Boston Consulting Group and Square Inc turn to Climeworks for carbon capture

Pictured: Climeworks' 'Orca' DAC plant in Iceland

BCG announced its Climeworks partnership this week. The partnership will run for ten years and will see BCG purchasing carbon capture capacity from Climeworks’ growing network of direct air capture (DAC) arrays.

As well as the purchasing, BCG will provide consulting services to Climeworks. The level of investment and the level of carbon capture this will finance have not been disclosed.

Climeworks’ technology works by drawing air into a collector with a fan. Inside the collector, CO2 is filtered out. When the filter is full, the collector is closed and heated to release the CO2, ready for concentration and storage. The carbon associated with developing and operating the DAC facilities, Climeworks claims, is typically equivalent to 10% of the carbon that will be captured. This calculation considers the fact that the facilities are powered by geothermal energy.

BCG is notably aiming to become a net-zero company by 2030 and to go further, sequestering more carbon than its value chain generates, in the longer term. There is an interim ambition to halve the emissions intensity of operations by 2025, against a 2019 baseline, but BCG has repeatedly stated that it sees man-made carbon capture solutions playing a role alongside in-house emissions reductions.

BCG’s chief executive Christoph Schweizer called the partnership “critical” in the firm’s “quest to lead in the decarbonisation space”.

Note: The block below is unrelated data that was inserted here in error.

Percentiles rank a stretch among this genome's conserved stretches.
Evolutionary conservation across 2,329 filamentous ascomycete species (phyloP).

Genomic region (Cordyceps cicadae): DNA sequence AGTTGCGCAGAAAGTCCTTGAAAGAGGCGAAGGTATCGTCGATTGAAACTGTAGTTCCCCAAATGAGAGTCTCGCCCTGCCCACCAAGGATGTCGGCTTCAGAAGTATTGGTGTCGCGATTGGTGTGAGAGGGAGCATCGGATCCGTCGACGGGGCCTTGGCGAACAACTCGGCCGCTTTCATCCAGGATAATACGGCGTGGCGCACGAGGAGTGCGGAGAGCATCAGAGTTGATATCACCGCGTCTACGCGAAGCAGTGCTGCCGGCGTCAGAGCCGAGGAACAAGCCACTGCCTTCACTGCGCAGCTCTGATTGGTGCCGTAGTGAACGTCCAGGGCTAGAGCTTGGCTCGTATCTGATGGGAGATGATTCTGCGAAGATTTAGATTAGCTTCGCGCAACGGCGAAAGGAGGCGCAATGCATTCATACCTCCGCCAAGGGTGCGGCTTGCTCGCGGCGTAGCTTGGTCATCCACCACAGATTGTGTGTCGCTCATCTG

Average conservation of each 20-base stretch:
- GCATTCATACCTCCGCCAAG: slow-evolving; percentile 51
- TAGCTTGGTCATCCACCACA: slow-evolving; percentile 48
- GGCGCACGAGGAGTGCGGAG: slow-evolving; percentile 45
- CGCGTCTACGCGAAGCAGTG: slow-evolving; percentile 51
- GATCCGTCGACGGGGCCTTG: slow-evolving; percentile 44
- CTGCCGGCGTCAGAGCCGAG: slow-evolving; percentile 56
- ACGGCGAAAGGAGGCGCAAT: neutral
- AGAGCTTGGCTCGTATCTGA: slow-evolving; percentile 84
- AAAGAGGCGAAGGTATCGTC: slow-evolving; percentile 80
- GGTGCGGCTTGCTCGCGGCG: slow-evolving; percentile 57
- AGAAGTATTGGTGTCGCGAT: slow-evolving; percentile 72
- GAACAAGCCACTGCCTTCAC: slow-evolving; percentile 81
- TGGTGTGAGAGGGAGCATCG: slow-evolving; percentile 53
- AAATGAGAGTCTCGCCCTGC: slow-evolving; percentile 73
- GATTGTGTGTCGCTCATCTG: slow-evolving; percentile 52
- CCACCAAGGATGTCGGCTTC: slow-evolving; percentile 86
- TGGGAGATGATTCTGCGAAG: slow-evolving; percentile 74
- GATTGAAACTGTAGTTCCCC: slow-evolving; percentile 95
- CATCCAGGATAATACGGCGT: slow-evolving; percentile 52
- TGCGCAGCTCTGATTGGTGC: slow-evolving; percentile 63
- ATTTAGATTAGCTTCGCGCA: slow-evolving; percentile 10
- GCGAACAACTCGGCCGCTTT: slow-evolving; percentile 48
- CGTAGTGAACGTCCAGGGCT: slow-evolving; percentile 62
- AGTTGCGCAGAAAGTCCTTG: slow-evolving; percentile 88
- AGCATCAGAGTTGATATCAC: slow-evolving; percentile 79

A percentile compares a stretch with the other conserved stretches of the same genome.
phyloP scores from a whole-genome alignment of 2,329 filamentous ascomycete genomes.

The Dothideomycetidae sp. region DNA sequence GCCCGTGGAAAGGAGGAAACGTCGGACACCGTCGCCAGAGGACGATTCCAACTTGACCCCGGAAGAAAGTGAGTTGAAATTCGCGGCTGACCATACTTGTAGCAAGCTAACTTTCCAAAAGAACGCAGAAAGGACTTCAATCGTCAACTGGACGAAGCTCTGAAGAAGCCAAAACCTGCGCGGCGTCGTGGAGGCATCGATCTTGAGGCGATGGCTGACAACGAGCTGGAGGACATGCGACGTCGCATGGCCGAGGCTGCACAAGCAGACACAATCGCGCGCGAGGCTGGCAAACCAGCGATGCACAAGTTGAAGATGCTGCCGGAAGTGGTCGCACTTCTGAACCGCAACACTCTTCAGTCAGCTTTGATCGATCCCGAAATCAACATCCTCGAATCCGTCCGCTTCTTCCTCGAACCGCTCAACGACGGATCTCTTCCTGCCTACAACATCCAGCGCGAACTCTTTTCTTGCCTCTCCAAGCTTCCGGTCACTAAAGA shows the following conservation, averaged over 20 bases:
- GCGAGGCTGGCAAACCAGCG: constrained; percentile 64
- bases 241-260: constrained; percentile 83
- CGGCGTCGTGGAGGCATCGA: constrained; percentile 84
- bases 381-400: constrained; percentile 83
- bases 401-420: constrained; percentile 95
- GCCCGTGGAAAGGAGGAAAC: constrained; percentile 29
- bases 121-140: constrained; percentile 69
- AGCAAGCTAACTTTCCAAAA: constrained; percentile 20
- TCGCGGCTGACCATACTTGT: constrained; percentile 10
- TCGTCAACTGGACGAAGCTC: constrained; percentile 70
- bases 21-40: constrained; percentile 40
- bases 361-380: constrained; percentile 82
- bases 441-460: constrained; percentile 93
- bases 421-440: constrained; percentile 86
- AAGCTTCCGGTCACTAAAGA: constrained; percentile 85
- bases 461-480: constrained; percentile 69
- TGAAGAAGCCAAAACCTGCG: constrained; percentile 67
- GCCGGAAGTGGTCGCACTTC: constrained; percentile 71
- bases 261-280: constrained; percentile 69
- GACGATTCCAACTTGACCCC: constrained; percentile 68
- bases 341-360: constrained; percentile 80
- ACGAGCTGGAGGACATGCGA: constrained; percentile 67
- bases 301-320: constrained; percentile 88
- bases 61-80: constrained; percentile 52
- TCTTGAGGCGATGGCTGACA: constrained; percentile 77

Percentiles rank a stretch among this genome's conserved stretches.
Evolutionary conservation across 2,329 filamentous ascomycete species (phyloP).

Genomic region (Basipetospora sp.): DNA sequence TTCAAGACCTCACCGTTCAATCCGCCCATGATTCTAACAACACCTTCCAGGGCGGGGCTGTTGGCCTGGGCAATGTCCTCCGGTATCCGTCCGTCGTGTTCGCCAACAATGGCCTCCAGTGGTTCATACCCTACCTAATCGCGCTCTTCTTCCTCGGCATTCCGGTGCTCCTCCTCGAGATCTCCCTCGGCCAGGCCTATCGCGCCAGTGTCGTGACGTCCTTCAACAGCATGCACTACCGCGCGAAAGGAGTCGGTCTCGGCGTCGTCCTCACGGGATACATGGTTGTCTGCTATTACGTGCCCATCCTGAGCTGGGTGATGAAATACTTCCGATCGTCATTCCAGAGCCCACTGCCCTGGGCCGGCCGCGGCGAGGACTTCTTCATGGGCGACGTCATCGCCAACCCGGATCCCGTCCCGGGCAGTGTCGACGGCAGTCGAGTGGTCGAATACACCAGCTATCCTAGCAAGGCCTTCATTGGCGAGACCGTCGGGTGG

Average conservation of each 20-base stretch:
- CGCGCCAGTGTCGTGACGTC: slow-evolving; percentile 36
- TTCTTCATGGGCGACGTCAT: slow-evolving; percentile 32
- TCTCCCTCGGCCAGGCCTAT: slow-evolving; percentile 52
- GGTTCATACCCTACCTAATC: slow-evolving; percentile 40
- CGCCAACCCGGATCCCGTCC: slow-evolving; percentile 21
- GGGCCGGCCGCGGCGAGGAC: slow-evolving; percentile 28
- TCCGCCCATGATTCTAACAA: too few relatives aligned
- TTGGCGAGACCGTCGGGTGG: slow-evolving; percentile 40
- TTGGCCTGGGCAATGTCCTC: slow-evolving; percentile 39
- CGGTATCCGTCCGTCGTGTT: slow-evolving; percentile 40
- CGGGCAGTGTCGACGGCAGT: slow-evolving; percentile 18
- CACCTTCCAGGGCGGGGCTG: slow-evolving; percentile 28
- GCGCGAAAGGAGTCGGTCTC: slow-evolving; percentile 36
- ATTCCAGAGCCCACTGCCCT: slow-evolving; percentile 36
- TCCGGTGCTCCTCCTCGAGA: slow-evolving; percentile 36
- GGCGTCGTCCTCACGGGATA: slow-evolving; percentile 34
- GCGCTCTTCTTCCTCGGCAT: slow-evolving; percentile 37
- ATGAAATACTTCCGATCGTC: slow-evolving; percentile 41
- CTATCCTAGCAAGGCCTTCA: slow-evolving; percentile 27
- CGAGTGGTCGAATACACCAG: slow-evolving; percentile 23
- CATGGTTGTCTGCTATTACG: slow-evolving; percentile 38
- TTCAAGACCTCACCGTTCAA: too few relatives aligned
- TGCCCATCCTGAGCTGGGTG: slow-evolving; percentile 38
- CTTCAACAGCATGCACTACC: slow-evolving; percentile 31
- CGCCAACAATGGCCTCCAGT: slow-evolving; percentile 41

BCG’s climate intentions were called into question during COP26. The firm was consulted by the UK Government for the summit’s strategy, and featured at several events at the UK Pavillion. This angered some green groups who pointed out that the firm provides services to 19 of the world’s largest 25 fossil fuel firms. Fossil fuel firms were blocked from direct involvement in COP26 via sponsorship. 

Square Inc

ClimeWorks has secured contracts with a string of big-name companies in recent times, amid the growing interest in net-zero and carbon-negative targets. Supporters include Ocado, Swiss RE, Audi, Microsoft and Stripe, as well as BCG.

Also joining this cohort of companies this month is US-based financial services and digital payments firm Square Inc. Square Inc has signed a nine-year deal, covering 2,000 tonnes of carbon dioxide removal.

Similarly to BCG, Square Inc announced a 2030 net-zero target last year. The target covers direct emissions and the firm’s largest sources of indirect (Scope 3) emissions.

Square Inc’s global ESG lead Neil Jorgenson said: “Early and long-term adoption of this technology is investing in a future of affordable and large-scale removal which is an essential component to helping mitigate the future negative externalities of climate change.”

The news from Climeworks comes in a busy week for the carbon capture technologies space.

The UK Government this week opened a new £64m funding pot for innovators developing DAC and other greenhouse gas removal systems.

At the same time, a survey of 1,500 people in the UK, commissioned by BeZero Carbon, found that 86% support further government investment in carbon removal technologies. The proportion stood at 87% for business investment.

For context, global emissions in 2020 were 42 gigatonnes. At present, man-made carbon removal solutions are estimated to be capturing just 38.5 million metric tonnes of CO2e annually; less than one-thousandth of the global total. While a rapid expansion of capacity is forecast, it is, of course, not guaranteed.

Sarah George

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